By Humberto Sanchez Roll Call Staff Nov. 7, 2011, 9:50 p.m. Tom Williams/CQ Roll Call File Photo Senate Republican Conference Chairman Lamar Alexander (Tenn.) took on the leader of his party tonight by opposing a GOP proposal to overturn an Environmental Protection Agency rule on clean air. Alexander directly challenged an effort by the junior Senator from the neighboring state of Kentucky, the home of Senate Minority Leader Mitch McConnell . He did so without naming McConnell, his longtime friend, but he was blunt about how Kentucky’s pollution adversely affects his own state. “Tennesseans admire much about our Kentucky neighbors — their bluegrass, basketball and distinguished United States Senators,” Alexander said in a statement announcing opposition.
A new, nationwide poll shows that by a wide margin, voters of both political parties and in all regions of the U.S. disagree with Congress’ anti-Environmental Protection Agency (EPA) agenda and support the EPA’s new rules to limit air pollution from coal-fired power plants. A new, nationwide poll shows that by a wide margin, voters of both political parties and in all regions of the U.S. disagree with Congress’ anti-Environmental Protection Agency (EPA) agenda and support the EPA’s new rules to limit air pollution from coal-fired power plants. Two-thirds of the respondents – 67 percent – oppose Congress delaying implementation of the air pollution rules, according to the national survey of 1,400 voters conducted by Hart Research Associates and GS Strategy Group and sponsored by Ceres. “American voters, both Democrats and Republicans, are unified in backing prompt EPA action on the clean air rules,” said Ceres president Mindy Lubber.
The world honey bee population has plunged in recent years, worrying beekeepers and farmers who know how critical bee pollination is for many crops. A number of theories have popped up as to why the North American honey bee population has declined--electromagnetic radiation, malnutrition, and climate change have all been pinpointed. Now a leaked EPA document reveals that the agency allowed the widespread use of a bee-toxic pesticide, despite warnings from EPA scientists. The document, which was leaked to a Colorado beekeeper, shows that the EPA has ignored warnings about the use of clothianidin, a pesticide produced by Bayer that mainly is used to pre-treat corn seeds.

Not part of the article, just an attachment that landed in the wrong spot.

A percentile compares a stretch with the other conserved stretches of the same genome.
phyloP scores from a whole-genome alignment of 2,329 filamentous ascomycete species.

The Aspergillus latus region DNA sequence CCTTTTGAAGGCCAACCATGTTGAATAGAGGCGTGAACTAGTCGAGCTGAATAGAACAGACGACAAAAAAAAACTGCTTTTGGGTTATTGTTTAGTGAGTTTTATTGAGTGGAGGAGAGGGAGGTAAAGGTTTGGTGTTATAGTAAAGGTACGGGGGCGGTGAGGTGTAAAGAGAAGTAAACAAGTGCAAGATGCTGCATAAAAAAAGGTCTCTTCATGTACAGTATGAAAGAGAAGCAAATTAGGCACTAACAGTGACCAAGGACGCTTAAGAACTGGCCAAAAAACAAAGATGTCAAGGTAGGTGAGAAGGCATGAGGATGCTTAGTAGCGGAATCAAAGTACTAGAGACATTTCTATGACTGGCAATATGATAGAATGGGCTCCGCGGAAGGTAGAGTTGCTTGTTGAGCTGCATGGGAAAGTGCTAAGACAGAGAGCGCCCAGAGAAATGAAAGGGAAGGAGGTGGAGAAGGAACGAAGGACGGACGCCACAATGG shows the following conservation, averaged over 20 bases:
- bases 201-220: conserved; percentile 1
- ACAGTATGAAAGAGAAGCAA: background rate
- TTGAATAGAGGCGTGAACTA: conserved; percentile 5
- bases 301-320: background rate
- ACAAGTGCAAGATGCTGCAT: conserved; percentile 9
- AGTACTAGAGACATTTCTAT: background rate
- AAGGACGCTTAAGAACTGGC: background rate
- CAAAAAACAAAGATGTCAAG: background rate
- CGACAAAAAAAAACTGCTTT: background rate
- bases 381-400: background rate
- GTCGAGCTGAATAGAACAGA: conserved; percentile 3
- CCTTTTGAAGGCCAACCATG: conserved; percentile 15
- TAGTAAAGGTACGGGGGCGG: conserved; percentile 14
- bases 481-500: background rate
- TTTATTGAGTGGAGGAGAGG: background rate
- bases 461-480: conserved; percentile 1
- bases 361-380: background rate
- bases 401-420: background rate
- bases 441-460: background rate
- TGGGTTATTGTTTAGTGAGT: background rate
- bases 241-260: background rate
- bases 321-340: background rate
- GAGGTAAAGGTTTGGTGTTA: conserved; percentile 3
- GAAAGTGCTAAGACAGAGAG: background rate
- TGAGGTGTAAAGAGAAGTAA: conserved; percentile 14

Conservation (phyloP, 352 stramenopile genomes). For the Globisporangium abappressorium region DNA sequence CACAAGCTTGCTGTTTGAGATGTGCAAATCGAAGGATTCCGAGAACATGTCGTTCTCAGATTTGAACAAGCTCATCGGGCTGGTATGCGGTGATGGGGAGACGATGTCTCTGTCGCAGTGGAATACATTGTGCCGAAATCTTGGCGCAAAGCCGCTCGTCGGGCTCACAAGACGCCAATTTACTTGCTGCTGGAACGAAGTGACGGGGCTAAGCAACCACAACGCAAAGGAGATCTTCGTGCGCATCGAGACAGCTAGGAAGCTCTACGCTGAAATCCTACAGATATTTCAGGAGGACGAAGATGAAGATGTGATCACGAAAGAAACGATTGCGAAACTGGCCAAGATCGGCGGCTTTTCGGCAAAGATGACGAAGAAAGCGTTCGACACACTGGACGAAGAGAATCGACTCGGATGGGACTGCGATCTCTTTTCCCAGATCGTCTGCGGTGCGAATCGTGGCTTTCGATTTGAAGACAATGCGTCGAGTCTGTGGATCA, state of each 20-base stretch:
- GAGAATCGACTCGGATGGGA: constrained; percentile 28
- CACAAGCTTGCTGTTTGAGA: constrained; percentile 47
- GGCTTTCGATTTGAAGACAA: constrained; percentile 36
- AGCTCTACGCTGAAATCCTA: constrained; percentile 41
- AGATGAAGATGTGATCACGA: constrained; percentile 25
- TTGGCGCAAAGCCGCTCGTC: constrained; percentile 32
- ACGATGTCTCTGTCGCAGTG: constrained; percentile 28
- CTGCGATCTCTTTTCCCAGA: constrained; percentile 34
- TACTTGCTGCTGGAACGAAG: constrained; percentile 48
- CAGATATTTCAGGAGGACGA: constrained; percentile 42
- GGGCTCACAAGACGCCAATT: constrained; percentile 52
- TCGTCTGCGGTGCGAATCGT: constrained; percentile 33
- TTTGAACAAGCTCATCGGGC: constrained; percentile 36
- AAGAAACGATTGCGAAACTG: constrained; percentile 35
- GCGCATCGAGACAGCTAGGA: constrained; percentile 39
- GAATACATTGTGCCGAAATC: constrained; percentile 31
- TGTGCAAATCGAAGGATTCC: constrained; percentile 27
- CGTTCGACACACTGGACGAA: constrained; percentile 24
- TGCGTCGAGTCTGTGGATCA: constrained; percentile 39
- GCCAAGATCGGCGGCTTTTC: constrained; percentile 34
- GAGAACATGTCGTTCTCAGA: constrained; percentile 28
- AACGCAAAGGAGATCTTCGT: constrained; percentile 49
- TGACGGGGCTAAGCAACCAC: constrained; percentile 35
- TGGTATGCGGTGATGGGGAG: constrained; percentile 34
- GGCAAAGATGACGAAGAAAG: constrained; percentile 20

Twenty-five states, represented largely by GOP governors, are pressing a federal court to delay upcoming Environmental Protection Agency air-toxics standards for coal-fired power plants by one year. The states, echoing calls by some utilities with coal-fired generation, filed an amicus brief seeking to move EPA’s legal deadline to issue the final “maximum achievable control technology” rule ahead to Nov. 16, 2012. The court filing Monday states:
The House on Friday passed the first in a planned series of Republican bills to effectively block the Environmental Protection Agency from reining in toxic pollution under the Clean Air Act. The measure, which passed 233-180, largely along party lines, would delay the EPA from moving forward on a new rule scheduled to be rolled out in November requiring coal plants to slash 90 percent of their mercury emissions. That rule is required under the terms of the 1990 Clean Air Act, and has been delayed for more than 20 years. The bill also would keep the EPA from moving forward with a rule known as the cross-state air rule, which would require coal plants to limit toxic emissions that cross state lines and contribute to health and environmental damage.